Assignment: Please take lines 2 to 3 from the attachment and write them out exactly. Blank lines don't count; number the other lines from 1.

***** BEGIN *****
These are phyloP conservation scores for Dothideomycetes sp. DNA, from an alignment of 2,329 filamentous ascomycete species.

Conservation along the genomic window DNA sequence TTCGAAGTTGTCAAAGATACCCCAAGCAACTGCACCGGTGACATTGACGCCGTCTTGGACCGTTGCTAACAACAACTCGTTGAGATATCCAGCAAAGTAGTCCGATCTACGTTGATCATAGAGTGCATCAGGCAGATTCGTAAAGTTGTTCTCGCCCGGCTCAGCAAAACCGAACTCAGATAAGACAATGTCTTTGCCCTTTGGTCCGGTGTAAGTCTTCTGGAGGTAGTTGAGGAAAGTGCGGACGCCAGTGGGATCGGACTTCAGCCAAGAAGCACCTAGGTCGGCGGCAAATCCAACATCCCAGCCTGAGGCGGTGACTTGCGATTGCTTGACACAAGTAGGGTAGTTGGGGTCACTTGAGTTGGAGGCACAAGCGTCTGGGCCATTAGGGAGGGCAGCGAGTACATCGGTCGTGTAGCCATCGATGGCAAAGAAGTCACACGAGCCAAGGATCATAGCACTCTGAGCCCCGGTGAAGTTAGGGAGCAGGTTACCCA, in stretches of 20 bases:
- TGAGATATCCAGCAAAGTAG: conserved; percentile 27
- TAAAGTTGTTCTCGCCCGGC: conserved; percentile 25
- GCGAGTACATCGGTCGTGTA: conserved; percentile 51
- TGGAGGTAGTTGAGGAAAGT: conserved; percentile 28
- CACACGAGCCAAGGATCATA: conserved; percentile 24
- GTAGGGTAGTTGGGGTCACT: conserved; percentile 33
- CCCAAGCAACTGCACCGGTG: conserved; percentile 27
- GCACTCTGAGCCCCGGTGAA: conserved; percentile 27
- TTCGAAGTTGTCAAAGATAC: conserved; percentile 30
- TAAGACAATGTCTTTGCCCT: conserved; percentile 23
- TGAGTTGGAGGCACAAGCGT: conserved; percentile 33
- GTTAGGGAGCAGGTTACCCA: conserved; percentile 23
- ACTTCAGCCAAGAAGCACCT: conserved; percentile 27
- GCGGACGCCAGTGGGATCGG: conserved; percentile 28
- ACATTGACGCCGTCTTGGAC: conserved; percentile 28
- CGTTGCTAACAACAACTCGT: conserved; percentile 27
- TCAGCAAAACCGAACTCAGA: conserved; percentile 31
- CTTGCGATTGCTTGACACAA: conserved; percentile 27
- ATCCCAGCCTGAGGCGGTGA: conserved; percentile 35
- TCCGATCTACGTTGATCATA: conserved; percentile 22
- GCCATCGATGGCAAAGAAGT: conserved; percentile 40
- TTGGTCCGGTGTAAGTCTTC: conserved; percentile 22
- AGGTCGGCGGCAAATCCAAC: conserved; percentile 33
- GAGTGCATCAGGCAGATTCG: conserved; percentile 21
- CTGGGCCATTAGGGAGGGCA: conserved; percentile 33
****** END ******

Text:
Conservation along the genomic window DNA sequence TTCGAAGTTGTCAAAGATACCCCAAGCAACTGCACCGGTGACATTGACGCCGTCTTGGACCGTTGCTAACAACAACTCGTTGAGATATCCAGCAAAGTAGTCCGATCTACGTTGATCATAGAGTGCATCAGGCAGATTCGTAAAGTTGTTCTCGCCCGGCTCAGCAAAACCGAACTCAGATAAGACAATGTCTTTGCCCTTTGGTCCGGTGTAAGTCTTCTGGAGGTAGTTGAGGAAAGTGCGGACGCCAGTGGGATCGGACTTCAGCCAAGAAGCACCTAGGTCGGCGGCAAATCCAACATCCCAGCCTGAGGCGGTGACTTGCGATTGCTTGACACAAGTAGGGTAGTTGGGGTCACTTGAGTTGGAGGCACAAGCGTCTGGGCCATTAGGGAGGGCAGCGAGTACATCGGTCGTGTAGCCATCGATGGCAAAGAAGTCACACGAGCCAAGGATCATAGCACTCTGAGCCCCGGTGAAGTTAGGGAGCAGGTTACCCA, in stretches of 20 bases:
- TGAGATATCCAGCAAAGTAG: conserved; percentile 27